End-Cap and Within the Aisle
The grocery store is set up like a maze with endless aisles that are organized by canned goods, pasta, baking items, baby food, frozen items, breakfast cereals, granola bars, soda pop, chips, etc. A common theme among these items is that a majority are processed, packaged food items that are often high in calories, fat and sodium. Before entering each aisle there’s usually a small section called an “end-cap” that entices you with sales and a preview of what is within each aisle. Approximately 30% of revenue from products come from the end-cap areas of the grocery store. An observational study conducted in the UK comparing the sale of alcoholic and non-alcoholic drinks at the end-cap saw an increase between 23.2-46.1% and 51.7%-113.8% respectively. By following each end-cap throughout the store, you eventually walk through each aisle, which exposes you to more products and encourages purchasing and consumption patterns.
Another strategy that encourages purchasing is the placement of the product on store shelves. Many of these companies pay to have their products at eye-level of the aisle, meaning it’s most likely where your eyes naturally gaze to, and you can pick up the product with minimal effort. The higher shelves have the specialty items, and the lower shelves have the store-brand and cheaper options. Companies and marketing experts have even considered the average height of a child to advertise products on shelves catered to them at a lower eye-level of a child.
Convenience Snacks (aka. Impulse Purchases)
Unless you’re doing self-checkout, it’s nearly impossible to miss the sweet and savoury treats located by the cash register. Evidence suggests that when products are conveniently displayed, individuals who may not consciously or rationally choose these items, are more likely to choose indulgent products that are often high in sugar and fat. This is their last attempt to try to get you to purchase something you don’t need, but when you see it … you want it. This goes beyond grocery stores; they can be found in retail as well because they work! Interestingly enough, when a study in Norway tried to increase fruit consumption by placing bananas in convenient locations such as the cash register, sales did not increase.
Healthy Grocery Shopping Tips
Now that I’ve overwhelmed you with all of these marketing secrets, how about I share with you some tools to navigate your local grocery store like a champ with these healthy grocery shopping tips.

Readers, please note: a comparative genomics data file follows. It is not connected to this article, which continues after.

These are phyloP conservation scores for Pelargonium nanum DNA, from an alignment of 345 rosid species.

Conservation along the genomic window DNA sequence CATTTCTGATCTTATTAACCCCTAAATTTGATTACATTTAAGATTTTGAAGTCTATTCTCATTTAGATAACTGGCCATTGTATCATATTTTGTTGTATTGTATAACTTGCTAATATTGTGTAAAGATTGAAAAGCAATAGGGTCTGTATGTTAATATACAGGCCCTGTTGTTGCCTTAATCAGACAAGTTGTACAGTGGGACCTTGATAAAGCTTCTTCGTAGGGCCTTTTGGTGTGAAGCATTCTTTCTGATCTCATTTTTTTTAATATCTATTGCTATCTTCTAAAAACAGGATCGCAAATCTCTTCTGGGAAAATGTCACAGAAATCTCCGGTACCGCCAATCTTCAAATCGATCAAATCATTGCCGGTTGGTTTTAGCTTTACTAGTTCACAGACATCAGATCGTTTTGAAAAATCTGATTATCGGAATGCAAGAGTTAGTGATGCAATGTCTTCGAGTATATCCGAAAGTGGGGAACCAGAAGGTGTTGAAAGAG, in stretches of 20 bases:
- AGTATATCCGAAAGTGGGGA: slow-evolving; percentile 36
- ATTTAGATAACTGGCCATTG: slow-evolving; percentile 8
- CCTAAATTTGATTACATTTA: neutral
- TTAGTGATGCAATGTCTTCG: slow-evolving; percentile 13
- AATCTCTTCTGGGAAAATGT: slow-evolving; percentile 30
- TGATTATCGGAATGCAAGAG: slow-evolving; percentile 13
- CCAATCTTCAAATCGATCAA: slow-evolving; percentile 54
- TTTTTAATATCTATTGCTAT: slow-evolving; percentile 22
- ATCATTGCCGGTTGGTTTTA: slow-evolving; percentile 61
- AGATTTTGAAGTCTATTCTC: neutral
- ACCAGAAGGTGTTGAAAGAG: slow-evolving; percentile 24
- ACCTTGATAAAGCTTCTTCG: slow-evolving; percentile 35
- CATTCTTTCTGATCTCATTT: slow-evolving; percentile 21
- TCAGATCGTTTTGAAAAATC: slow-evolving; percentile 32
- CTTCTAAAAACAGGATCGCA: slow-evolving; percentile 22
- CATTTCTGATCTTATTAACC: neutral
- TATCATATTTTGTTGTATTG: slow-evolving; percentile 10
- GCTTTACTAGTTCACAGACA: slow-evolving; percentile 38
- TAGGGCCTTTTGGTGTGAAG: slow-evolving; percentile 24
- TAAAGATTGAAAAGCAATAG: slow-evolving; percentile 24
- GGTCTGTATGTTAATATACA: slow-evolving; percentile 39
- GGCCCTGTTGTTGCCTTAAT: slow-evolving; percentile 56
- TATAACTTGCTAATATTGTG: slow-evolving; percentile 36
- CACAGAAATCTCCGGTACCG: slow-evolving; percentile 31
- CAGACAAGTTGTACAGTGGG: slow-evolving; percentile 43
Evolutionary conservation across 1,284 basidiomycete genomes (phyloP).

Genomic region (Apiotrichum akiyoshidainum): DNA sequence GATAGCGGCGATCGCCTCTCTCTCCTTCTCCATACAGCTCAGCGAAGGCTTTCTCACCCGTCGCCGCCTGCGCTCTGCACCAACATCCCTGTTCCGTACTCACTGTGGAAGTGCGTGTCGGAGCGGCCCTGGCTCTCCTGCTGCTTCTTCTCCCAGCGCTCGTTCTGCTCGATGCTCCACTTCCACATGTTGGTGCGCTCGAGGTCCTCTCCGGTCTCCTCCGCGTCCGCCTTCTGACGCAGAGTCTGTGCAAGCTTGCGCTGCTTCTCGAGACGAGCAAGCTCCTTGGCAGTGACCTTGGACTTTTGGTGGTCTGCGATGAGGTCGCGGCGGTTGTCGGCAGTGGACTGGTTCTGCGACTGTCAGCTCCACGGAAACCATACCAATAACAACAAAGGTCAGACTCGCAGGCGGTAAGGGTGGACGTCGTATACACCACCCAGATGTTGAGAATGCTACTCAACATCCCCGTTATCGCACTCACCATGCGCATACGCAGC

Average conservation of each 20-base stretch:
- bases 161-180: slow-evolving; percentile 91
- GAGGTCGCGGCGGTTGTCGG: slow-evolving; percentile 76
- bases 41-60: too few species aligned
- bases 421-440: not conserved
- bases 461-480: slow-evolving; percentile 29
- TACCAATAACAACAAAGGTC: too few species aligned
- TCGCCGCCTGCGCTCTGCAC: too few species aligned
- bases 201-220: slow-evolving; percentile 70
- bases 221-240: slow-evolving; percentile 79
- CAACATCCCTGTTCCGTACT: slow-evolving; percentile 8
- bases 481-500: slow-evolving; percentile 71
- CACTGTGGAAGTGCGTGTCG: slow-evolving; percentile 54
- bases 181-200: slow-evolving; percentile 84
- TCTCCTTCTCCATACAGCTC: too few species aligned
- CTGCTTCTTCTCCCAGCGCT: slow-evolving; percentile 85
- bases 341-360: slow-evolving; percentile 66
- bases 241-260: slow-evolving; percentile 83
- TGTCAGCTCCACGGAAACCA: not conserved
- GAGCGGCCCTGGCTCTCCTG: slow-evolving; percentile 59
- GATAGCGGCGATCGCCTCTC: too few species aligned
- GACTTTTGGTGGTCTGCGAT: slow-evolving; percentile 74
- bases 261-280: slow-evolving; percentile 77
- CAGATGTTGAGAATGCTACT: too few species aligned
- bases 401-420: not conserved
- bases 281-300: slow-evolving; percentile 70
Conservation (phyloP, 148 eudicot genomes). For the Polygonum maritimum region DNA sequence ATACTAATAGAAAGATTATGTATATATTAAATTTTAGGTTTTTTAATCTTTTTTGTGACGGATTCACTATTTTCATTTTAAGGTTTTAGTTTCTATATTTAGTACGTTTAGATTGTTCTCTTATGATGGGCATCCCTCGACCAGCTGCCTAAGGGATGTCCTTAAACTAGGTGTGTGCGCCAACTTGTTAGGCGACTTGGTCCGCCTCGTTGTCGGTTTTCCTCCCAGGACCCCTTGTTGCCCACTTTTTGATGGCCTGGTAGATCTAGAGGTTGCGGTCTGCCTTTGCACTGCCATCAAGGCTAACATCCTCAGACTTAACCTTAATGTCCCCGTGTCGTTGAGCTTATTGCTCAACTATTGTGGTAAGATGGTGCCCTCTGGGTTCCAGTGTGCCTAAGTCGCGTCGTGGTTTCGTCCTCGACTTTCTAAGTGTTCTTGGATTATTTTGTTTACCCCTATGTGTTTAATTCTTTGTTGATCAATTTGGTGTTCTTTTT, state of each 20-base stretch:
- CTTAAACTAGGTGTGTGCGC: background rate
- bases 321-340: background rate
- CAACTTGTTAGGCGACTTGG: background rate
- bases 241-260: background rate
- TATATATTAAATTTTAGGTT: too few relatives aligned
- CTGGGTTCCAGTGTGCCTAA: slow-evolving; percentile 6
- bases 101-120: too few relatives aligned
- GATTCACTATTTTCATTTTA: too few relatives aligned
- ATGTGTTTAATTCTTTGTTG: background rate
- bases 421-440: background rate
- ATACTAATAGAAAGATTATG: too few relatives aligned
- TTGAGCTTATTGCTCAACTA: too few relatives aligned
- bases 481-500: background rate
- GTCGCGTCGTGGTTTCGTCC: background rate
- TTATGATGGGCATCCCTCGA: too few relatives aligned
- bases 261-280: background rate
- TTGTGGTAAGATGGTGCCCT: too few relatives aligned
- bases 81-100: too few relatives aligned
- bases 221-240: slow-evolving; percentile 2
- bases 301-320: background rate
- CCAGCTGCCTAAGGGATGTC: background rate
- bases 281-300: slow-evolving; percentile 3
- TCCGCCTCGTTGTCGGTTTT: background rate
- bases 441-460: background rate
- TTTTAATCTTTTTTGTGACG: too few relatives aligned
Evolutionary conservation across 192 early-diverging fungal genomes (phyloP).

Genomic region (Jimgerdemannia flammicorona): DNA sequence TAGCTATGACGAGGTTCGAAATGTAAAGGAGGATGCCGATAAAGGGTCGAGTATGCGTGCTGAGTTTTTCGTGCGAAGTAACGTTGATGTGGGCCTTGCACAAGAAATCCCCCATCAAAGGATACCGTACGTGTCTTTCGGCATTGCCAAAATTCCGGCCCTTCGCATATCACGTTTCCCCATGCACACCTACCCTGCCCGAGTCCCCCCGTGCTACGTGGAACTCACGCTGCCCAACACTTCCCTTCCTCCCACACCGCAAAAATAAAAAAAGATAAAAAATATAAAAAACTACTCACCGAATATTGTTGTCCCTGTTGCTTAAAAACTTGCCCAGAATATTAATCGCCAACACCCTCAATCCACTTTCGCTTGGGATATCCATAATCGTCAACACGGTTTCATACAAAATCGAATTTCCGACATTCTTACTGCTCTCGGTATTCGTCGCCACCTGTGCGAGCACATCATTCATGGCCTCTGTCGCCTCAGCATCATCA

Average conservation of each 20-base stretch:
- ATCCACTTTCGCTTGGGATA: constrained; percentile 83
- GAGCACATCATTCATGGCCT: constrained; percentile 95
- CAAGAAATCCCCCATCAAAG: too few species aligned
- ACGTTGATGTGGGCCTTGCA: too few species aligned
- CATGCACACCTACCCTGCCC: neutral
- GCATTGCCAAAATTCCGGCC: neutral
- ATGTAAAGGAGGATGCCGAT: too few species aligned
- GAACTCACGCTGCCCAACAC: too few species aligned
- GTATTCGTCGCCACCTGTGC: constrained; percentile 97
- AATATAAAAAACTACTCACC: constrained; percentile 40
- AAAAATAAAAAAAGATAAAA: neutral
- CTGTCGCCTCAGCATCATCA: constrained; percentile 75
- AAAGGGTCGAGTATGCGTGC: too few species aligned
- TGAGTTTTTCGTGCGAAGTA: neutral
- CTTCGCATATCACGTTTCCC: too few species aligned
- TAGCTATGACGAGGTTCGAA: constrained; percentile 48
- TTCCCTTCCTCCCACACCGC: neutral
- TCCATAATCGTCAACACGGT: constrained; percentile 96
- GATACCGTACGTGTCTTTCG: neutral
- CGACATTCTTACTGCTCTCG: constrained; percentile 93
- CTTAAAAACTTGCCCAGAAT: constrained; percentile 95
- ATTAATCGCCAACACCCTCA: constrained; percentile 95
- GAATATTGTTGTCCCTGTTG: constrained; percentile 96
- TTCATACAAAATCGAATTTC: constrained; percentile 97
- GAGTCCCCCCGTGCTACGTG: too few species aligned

- Follow The Perimeter Of The Store
This will ensure that you’re less likely to be exposed to packaged and processed goods within the aisles, and it means a quicker trip to the market since you’ll only be travelling to areas like the produce, meat, dairy, and eggs section.
2. Make A List
I know this seems a bit counterintuitive since even those with a shopping list can’t avoid the layout, but it serves as a good reminder of what you actually came to the store for. This may be helpful in situations where that tub of ice cream seems to be calling out your name.
3. Eat Before You Shop
Believe it or not shopping when hungry alters your perception towards foods, including high fat products. This is a perfect example of shopping with your stomach, rather than your head and you may end up buying quick and convenient items that you can munch on before you get home to have dinner.
4. Beware Of Distractions At Checkout
This can be a challenge when there’s a long line and you’re essentially “stuck” waiting beside the candy, chocolate bars, and chips. While it’s easy to say you should avoid looking at it, try to rationally discuss if you really need that treat or if it’s simply because it’s there that you want it. If all else fails, I’ll grab a gossip magazine and skim through it to pass the time while waiting in line (Kardashian drama trumps candies… every time).
5. Everything In Moderation
While we can get so caught up on trying to label everything as “good” and “bad” and how aisles are often separated you can notice the difference between the fresh produce section and the chip aisle. I believe that this is the most important tip: everything in moderation, including those indulgent purchases.
Of course, not all supermarkets will mirror this discussion, but it’s interesting to know that there’s considerable thought that goes into where products are placed to encourage us to buy and eat more. This blog post is in no way a solution to losing weight, and as always speak to a registered dietitian for trusted nutrition advice. However, next time you’re in your local grocery store, try to be more aware of the layout, and use some of my healthy grocery shopping tips to ensure you’re stocking up your fridge and pantry with healthy items and essentials.
Contributed by Christina Demirkok #RD2B
Abbey Sharp is a Registered Dietitian, an avid food writer and blogger, a cookbook author and the founder of Abbey’s Kitchen Inc.